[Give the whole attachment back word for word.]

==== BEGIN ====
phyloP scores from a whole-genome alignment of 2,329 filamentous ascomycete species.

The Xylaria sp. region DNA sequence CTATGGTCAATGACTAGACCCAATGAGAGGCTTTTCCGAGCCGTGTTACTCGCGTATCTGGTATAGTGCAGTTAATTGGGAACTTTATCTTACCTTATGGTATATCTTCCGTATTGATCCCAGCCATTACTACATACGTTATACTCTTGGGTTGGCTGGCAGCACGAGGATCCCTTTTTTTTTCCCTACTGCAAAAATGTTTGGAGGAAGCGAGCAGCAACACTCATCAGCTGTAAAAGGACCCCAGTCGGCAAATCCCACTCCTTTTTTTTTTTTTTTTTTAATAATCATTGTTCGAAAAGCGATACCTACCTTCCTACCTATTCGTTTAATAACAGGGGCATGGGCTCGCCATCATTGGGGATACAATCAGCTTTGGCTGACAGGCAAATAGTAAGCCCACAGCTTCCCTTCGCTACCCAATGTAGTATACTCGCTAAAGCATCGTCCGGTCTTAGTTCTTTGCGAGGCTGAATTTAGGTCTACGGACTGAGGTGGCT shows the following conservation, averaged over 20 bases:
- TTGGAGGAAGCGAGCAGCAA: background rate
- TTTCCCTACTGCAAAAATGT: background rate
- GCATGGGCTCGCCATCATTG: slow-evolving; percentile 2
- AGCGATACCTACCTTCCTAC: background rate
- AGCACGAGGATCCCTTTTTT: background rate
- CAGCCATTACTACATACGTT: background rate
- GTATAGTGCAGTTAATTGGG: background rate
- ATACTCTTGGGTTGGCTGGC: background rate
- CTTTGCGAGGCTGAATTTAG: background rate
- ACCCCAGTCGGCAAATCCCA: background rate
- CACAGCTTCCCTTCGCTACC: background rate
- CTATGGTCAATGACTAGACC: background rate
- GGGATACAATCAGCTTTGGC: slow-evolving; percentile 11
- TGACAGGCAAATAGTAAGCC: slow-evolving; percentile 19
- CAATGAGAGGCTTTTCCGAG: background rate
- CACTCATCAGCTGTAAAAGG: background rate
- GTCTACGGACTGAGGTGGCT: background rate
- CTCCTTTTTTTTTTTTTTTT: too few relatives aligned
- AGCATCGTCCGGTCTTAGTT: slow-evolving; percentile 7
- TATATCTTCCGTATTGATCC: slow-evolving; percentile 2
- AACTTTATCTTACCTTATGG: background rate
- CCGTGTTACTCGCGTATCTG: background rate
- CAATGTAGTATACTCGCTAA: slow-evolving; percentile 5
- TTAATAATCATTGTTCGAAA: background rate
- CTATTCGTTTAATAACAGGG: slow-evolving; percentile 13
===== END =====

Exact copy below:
phyloP scores from a whole-genome alignment of 2,329 filamentous ascomycete species.

The Xylaria sp. region DNA sequence CTATGGTCAATGACTAGACCCAATGAGAGGCTTTTCCGAGCCGTGTTACTCGCGTATCTGGTATAGTGCAGTTAATTGGGAACTTTATCTTACCTTATGGTATATCTTCCGTATTGATCCCAGCCATTACTACATACGTTATACTCTTGGGTTGGCTGGCAGCACGAGGATCCCTTTTTTTTTCCCTACTGCAAAAATGTTTGGAGGAAGCGAGCAGCAACACTCATCAGCTGTAAAAGGACCCCAGTCGGCAAATCCCACTCCTTTTTTTTTTTTTTTTTTAATAATCATTGTTCGAAAAGCGATACCTACCTTCCTACCTATTCGTTTAATAACAGGGGCATGGGCTCGCCATCATTGGGGATACAATCAGCTTTGGCTGACAGGCAAATAGTAAGCCCACAGCTTCCCTTCGCTACCCAATGTAGTATACTCGCTAAAGCATCGTCCGGTCTTAGTTCTTTGCGAGGCTGAATTTAGGTCTACGGACTGAGGTGGCT shows the following conservation, averaged over 20 bases:
- TTGGAGGAAGCGAGCAGCAA: background rate
- TTTCCCTACTGCAAAAATGT: background rate
- GCATGGGCTCGCCATCATTG: slow-evolving; percentile 2
- AGCGATACCTACCTTCCTAC: background rate
- AGCACGAGGATCCCTTTTTT: background rate
- CAGCCATTACTACATACGTT: background rate
- GTATAGTGCAGTTAATTGGG: background rate
- ATACTCTTGGGTTGGCTGGC: background rate
- CTTTGCGAGGCTGAATTTAG: background rate
- ACCCCAGTCGGCAAATCCCA: background rate
- CACAGCTTCCCTTCGCTACC: background rate
- CTATGGTCAATGACTAGACC: background rate
- GGGATACAATCAGCTTTGGC: slow-evolving; percentile 11
- TGACAGGCAAATAGTAAGCC: slow-evolving; percentile 19
- CAATGAGAGGCTTTTCCGAG: background rate
- CACTCATCAGCTGTAAAAGG: background rate
- GTCTACGGACTGAGGTGGCT: background rate
- CTCCTTTTTTTTTTTTTTTT: too few relatives aligned
- AGCATCGTCCGGTCTTAGTT: slow-evolving; percentile 7
- TATATCTTCCGTATTGATCC: slow-evolving; percentile 2
- AACTTTATCTTACCTTATGG: background rate
- CCGTGTTACTCGCGTATCTG: background rate
- CAATGTAGTATACTCGCTAA: slow-evolving; percentile 5
- TTAATAATCATTGTTCGAAA: background rate
- CTATTCGTTTAATAACAGGG: slow-evolving; percentile 13